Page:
The great thing about sports research is that each year it provides us with improvements in training. Although some fitness fads lack staying power, generally the new research findings keep us out of a rut and help us enhance our performance. Here are four new techniques we can incorporate to build muscle faster.
Follow these tips while staying on top of your strength program, and you will be able to build muscle fast to perform better in your sport. Although the tips will help, there is no substitute for time and effort. Nothing great is achieved in a single day, so just continue to build, brick by brick.
Focus on Big Lifts
Pounding out Bicep Curls and Leg Extensions until your limbs want to fall off may feel like a great workout, but you're just speeding your way to an injury.
Instead, focus on compound lifts like Squats, Deadlifts, and Multi-Joint Presses and Pulls through their full range of motion. The increased stress produced by these movements stimulates growth hormone synthesis while improving anabolic response and muscle building. (See also How to Build Muscle Fast With Complexes.)
If you are relatively new to strength training (less than two years of lifting experience), work your way up to heavy sets of four to five repetitions. More experienced lifters can build up to sets as heavy as one- to three-rep maximums.
Lift Weights Over Your Head
Lifting weights overhead requires nearly every muscle fiber in your body to keep you from collapsing under the bar. There are several variations, depending on your goals for the training session:
Besides adding muscle mass, these exercises work the smaller stabilizer muscles of the hips and shoulders and provide a great core workout.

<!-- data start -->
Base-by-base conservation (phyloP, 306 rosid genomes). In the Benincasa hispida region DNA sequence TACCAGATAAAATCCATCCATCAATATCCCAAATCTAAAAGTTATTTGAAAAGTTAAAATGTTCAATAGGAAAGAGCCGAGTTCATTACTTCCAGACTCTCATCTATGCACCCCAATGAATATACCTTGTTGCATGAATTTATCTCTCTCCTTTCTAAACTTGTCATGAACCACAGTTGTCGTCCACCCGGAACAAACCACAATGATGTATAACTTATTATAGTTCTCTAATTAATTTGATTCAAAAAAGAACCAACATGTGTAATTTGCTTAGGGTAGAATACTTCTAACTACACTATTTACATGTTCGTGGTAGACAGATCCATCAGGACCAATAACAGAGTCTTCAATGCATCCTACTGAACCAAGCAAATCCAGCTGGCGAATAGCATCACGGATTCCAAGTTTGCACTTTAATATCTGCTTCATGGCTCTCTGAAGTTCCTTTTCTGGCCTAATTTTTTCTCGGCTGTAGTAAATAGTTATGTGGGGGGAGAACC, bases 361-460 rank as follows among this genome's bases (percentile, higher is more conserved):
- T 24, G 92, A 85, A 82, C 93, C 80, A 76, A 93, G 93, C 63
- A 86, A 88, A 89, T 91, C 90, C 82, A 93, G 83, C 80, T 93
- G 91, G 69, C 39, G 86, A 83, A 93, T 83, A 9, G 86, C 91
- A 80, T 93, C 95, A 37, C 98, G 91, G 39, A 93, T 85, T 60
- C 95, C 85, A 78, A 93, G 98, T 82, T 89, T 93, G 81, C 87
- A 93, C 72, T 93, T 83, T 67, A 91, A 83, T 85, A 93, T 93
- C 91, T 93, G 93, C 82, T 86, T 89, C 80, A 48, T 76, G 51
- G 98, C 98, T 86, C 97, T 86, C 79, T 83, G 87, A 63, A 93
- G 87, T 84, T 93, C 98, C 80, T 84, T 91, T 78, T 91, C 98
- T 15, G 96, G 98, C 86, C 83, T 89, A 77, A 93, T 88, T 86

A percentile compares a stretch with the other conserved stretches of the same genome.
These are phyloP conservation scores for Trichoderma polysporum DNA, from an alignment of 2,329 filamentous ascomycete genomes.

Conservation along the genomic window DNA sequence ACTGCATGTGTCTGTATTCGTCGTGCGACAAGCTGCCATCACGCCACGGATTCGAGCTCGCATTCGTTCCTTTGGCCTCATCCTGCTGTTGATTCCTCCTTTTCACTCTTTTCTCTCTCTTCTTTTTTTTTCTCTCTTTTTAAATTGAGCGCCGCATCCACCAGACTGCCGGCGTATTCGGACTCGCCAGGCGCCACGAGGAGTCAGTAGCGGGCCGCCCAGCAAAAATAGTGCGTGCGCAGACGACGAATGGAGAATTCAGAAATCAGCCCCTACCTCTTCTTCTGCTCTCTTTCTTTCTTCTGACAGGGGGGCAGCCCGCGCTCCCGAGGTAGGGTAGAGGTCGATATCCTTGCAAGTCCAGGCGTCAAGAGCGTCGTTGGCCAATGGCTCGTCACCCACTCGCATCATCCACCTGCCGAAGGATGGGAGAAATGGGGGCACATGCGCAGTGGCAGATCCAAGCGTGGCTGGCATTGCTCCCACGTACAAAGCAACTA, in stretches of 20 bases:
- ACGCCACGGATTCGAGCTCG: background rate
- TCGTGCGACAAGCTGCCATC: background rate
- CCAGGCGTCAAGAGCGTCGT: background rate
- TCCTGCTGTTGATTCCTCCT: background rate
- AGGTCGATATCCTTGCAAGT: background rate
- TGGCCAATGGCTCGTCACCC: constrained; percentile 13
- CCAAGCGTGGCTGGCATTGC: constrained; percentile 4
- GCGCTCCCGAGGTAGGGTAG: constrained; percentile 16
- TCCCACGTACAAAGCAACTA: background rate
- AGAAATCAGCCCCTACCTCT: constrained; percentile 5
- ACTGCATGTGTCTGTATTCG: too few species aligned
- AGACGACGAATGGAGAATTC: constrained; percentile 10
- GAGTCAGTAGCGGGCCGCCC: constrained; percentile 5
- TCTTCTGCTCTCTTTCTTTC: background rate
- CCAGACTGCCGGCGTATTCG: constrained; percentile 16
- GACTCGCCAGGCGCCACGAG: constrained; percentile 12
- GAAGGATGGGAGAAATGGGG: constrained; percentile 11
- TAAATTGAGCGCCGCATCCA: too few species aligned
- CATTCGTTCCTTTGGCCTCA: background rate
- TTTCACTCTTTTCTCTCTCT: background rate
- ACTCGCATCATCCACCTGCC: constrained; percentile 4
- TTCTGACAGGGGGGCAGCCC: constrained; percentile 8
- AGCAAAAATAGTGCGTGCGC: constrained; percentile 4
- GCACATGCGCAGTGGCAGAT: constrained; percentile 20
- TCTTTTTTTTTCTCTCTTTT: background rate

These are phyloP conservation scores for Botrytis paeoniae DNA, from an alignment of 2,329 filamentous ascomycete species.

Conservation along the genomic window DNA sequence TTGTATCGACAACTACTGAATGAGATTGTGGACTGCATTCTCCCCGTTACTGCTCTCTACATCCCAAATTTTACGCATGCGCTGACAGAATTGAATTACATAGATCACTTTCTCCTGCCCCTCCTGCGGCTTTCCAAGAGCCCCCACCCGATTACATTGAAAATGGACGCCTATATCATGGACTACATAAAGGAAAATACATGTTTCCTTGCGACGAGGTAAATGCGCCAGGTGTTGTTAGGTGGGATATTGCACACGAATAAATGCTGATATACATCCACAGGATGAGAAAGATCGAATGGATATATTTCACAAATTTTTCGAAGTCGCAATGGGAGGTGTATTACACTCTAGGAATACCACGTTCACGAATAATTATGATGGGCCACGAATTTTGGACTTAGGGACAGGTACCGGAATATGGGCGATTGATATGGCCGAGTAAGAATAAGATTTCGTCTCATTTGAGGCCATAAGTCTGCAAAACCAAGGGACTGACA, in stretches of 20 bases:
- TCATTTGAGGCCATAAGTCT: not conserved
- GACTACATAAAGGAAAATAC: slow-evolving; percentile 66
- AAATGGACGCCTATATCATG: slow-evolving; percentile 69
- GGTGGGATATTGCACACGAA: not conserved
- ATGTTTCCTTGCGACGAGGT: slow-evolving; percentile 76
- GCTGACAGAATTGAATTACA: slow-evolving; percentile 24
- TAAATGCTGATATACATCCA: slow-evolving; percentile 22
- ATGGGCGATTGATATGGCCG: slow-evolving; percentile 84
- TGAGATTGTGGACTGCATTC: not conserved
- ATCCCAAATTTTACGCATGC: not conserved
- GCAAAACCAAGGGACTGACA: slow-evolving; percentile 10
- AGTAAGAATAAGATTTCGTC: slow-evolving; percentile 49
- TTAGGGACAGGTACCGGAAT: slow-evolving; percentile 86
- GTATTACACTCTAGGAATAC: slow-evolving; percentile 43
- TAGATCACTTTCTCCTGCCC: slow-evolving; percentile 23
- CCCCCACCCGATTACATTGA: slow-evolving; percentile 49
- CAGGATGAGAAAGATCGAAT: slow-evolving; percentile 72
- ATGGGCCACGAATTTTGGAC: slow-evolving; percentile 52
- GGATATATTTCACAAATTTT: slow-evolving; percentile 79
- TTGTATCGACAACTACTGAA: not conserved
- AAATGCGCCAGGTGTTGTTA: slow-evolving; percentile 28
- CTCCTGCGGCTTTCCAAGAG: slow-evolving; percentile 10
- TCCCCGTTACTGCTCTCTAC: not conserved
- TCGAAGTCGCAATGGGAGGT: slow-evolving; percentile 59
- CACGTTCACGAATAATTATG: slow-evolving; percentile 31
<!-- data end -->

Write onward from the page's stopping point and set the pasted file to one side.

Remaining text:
Keep Reps at 12 or Less
Anything more won't offer enough resistance to work your fast-twitch muscle fibers, those responsible for heavy lifting and powerful movements. Primary compound lifts should stay below eight reps to increase growth hormone production; and supplemental lifts (lower intensity, single joint movements like Curls) should work in the six- to eight-rep range to maximize hypertrophy (i.e., muscle growth).
Eat Like an Athlete
Michael Phelps may be renowned for his ability in the pool, but he's also envied for his metabolism out of the water. How many stories have we heard about Phelps taking in 8,000 calories a day just to maintain? And he doesn't fill up on junk food or greasy fries; he eats chicken, steak, fish, eggs, vegetables and fruits. Combined with his training program, the nutrients in these foods help his body recover and grow.
Here are two excellent pieces of advice about diet:
- Eat to fuel, not to feed. Make sure what you're putting in serves a purpose in your growth and recovery.
- Eat more food, mainly plants and animals. Notice the phrasing—"food," not "food products." You should be eating natural food and avoiding processed food. Stick to plants and animals for a relatively healthy diet.
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